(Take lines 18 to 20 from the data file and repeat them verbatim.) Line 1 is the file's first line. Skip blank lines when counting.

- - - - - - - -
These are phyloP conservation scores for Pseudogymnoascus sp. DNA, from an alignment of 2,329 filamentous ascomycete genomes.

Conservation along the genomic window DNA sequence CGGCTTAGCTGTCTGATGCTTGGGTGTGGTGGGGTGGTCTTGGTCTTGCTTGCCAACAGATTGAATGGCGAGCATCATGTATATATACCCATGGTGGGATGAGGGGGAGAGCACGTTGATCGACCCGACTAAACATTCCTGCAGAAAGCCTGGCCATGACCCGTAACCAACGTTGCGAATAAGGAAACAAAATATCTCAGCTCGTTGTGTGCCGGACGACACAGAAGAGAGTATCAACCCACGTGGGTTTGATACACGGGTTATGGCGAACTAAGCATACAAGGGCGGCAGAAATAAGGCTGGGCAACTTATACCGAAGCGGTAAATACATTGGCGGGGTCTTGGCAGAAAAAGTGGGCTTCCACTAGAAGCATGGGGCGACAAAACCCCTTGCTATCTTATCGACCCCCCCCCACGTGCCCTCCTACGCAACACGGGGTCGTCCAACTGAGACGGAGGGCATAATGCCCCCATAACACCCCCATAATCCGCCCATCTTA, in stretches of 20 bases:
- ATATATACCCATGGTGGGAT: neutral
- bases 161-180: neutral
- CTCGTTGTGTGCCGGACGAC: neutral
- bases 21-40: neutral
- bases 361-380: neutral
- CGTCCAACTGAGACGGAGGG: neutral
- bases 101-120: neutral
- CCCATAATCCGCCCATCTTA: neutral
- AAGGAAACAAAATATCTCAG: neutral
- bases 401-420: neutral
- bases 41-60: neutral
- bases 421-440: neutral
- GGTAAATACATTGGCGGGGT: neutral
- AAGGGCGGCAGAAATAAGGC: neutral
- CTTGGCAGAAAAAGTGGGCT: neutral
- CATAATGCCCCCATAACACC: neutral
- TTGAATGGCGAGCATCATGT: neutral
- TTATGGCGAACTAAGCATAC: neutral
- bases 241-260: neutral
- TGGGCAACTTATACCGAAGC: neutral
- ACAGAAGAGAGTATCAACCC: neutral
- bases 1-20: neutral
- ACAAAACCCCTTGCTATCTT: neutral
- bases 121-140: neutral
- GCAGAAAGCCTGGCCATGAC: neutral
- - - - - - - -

- CATAATGCCCCCATAACACC: neutral
- TTGAATGGCGAGCATCATGT: neutral
- TTATGGCGAACTAAGCATAC: neutral